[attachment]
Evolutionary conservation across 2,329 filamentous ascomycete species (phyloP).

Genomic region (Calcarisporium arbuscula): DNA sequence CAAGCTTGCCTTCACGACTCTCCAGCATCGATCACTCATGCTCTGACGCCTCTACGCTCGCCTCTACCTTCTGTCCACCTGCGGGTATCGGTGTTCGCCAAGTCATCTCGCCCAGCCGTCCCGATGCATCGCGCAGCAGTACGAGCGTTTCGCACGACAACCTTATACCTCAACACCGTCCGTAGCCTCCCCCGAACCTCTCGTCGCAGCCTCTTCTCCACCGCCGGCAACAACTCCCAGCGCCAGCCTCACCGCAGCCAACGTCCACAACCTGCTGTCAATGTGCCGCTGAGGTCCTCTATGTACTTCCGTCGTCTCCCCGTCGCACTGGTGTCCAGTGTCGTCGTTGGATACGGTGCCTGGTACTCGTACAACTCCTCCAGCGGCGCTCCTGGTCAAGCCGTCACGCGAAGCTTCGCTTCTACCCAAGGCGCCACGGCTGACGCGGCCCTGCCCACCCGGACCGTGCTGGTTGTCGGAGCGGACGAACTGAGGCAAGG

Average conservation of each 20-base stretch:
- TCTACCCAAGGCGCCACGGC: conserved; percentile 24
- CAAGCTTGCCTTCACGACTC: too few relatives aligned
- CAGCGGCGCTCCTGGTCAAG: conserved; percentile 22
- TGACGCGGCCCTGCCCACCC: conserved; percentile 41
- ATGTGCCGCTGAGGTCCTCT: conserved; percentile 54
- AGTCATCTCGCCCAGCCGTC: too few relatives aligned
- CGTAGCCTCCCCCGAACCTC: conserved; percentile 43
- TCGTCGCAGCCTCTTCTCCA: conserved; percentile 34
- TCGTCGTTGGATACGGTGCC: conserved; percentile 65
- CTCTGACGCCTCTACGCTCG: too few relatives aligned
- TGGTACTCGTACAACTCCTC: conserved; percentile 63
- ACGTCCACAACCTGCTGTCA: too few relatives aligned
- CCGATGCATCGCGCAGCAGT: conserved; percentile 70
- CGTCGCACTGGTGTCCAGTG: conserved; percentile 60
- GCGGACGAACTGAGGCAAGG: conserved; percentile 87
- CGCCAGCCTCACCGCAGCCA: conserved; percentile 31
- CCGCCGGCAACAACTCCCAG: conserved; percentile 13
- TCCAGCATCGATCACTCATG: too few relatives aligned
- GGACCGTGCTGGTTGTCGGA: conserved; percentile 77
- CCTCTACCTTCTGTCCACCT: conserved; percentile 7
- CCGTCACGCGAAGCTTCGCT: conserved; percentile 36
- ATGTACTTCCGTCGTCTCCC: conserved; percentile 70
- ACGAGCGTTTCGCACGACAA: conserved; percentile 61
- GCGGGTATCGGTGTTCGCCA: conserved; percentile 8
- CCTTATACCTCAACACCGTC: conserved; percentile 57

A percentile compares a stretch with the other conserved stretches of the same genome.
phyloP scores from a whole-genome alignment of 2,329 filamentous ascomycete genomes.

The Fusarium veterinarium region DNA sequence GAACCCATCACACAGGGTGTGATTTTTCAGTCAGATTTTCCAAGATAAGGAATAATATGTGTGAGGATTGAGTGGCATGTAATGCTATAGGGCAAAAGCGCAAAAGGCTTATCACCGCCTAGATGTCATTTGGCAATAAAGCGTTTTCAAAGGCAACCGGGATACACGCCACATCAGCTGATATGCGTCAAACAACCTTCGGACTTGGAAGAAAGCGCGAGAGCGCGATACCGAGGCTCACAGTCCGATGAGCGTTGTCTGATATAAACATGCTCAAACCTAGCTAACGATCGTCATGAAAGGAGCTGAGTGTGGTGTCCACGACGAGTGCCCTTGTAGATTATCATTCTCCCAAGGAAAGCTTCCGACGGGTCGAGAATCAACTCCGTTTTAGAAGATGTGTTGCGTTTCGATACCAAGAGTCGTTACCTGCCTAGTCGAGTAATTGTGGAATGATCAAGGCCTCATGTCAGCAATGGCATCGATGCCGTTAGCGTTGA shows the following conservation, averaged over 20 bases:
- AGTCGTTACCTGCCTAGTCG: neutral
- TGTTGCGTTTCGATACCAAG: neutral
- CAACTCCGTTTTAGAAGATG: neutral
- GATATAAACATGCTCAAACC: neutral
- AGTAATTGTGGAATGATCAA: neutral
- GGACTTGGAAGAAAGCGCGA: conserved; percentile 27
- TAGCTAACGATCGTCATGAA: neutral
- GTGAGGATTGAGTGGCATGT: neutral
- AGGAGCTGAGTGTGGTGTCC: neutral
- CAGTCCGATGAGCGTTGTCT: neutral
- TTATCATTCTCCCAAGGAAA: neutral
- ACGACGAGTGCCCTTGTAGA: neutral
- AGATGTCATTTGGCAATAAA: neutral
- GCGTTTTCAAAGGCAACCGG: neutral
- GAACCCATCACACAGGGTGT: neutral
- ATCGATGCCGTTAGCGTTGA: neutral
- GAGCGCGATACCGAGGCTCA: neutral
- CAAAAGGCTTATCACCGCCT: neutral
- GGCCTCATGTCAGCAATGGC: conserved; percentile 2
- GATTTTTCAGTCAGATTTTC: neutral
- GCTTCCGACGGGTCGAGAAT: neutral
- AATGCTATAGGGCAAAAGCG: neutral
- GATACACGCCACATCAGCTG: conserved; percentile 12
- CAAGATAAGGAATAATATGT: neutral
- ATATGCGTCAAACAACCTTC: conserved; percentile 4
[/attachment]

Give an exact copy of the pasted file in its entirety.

Evolutionary conservation across 2,329 filamentous ascomycete species (phyloP).

Genomic region (Calcarisporium arbuscula): DNA sequence CAAGCTTGCCTTCACGACTCTCCAGCATCGATCACTCATGCTCTGACGCCTCTACGCTCGCCTCTACCTTCTGTCCACCTGCGGGTATCGGTGTTCGCCAAGTCATCTCGCCCAGCCGTCCCGATGCATCGCGCAGCAGTACGAGCGTTTCGCACGACAACCTTATACCTCAACACCGTCCGTAGCCTCCCCCGAACCTCTCGTCGCAGCCTCTTCTCCACCGCCGGCAACAACTCCCAGCGCCAGCCTCACCGCAGCCAACGTCCACAACCTGCTGTCAATGTGCCGCTGAGGTCCTCTATGTACTTCCGTCGTCTCCCCGTCGCACTGGTGTCCAGTGTCGTCGTTGGATACGGTGCCTGGTACTCGTACAACTCCTCCAGCGGCGCTCCTGGTCAAGCCGTCACGCGAAGCTTCGCTTCTACCCAAGGCGCCACGGCTGACGCGGCCCTGCCCACCCGGACCGTGCTGGTTGTCGGAGCGGACGAACTGAGGCAAGG

Average conservation of each 20-base stretch:
- TCTACCCAAGGCGCCACGGC: conserved; percentile 24
- CAAGCTTGCCTTCACGACTC: too few relatives aligned
- CAGCGGCGCTCCTGGTCAAG: conserved; percentile 22
- TGACGCGGCCCTGCCCACCC: conserved; percentile 41
- ATGTGCCGCTGAGGTCCTCT: conserved; percentile 54
- AGTCATCTCGCCCAGCCGTC: too few relatives aligned
- CGTAGCCTCCCCCGAACCTC: conserved; percentile 43
- TCGTCGCAGCCTCTTCTCCA: conserved; percentile 34
- TCGTCGTTGGATACGGTGCC: conserved; percentile 65
- CTCTGACGCCTCTACGCTCG: too few relatives aligned
- TGGTACTCGTACAACTCCTC: conserved; percentile 63
- ACGTCCACAACCTGCTGTCA: too few relatives aligned
- CCGATGCATCGCGCAGCAGT: conserved; percentile 70
- CGTCGCACTGGTGTCCAGTG: conserved; percentile 60
- GCGGACGAACTGAGGCAAGG: conserved; percentile 87
- CGCCAGCCTCACCGCAGCCA: conserved; percentile 31
- CCGCCGGCAACAACTCCCAG: conserved; percentile 13
- TCCAGCATCGATCACTCATG: too few relatives aligned
- GGACCGTGCTGGTTGTCGGA: conserved; percentile 77
- CCTCTACCTTCTGTCCACCT: conserved; percentile 7
- CCGTCACGCGAAGCTTCGCT: conserved; percentile 36
- ATGTACTTCCGTCGTCTCCC: conserved; percentile 70
- ACGAGCGTTTCGCACGACAA: conserved; percentile 61
- GCGGGTATCGGTGTTCGCCA: conserved; percentile 8
- CCTTATACCTCAACACCGTC: conserved; percentile 57

A percentile compares a stretch with the other conserved stretches of the same genome.
phyloP scores from a whole-genome alignment of 2,329 filamentous ascomycete genomes.

The Fusarium veterinarium region DNA sequence GAACCCATCACACAGGGTGTGATTTTTCAGTCAGATTTTCCAAGATAAGGAATAATATGTGTGAGGATTGAGTGGCATGTAATGCTATAGGGCAAAAGCGCAAAAGGCTTATCACCGCCTAGATGTCATTTGGCAATAAAGCGTTTTCAAAGGCAACCGGGATACACGCCACATCAGCTGATATGCGTCAAACAACCTTCGGACTTGGAAGAAAGCGCGAGAGCGCGATACCGAGGCTCACAGTCCGATGAGCGTTGTCTGATATAAACATGCTCAAACCTAGCTAACGATCGTCATGAAAGGAGCTGAGTGTGGTGTCCACGACGAGTGCCCTTGTAGATTATCATTCTCCCAAGGAAAGCTTCCGACGGGTCGAGAATCAACTCCGTTTTAGAAGATGTGTTGCGTTTCGATACCAAGAGTCGTTACCTGCCTAGTCGAGTAATTGTGGAATGATCAAGGCCTCATGTCAGCAATGGCATCGATGCCGTTAGCGTTGA shows the following conservation, averaged over 20 bases:
- AGTCGTTACCTGCCTAGTCG: neutral
- TGTTGCGTTTCGATACCAAG: neutral
- CAACTCCGTTTTAGAAGATG: neutral
- GATATAAACATGCTCAAACC: neutral
- AGTAATTGTGGAATGATCAA: neutral
- GGACTTGGAAGAAAGCGCGA: conserved; percentile 27
- TAGCTAACGATCGTCATGAA: neutral
- GTGAGGATTGAGTGGCATGT: neutral
- AGGAGCTGAGTGTGGTGTCC: neutral
- CAGTCCGATGAGCGTTGTCT: neutral
- TTATCATTCTCCCAAGGAAA: neutral
- ACGACGAGTGCCCTTGTAGA: neutral
- AGATGTCATTTGGCAATAAA: neutral
- GCGTTTTCAAAGGCAACCGG: neutral
- GAACCCATCACACAGGGTGT: neutral
- ATCGATGCCGTTAGCGTTGA: neutral
- GAGCGCGATACCGAGGCTCA: neutral
- CAAAAGGCTTATCACCGCCT: neutral
- GGCCTCATGTCAGCAATGGC: conserved; percentile 2
- GATTTTTCAGTCAGATTTTC: neutral
- GCTTCCGACGGGTCGAGAAT: neutral
- AATGCTATAGGGCAAAAGCG: neutral
- GATACACGCCACATCAGCTG: conserved; percentile 12
- CAAGATAAGGAATAATATGT: neutral
- ATATGCGTCAAACAACCTTC: conserved; percentile 4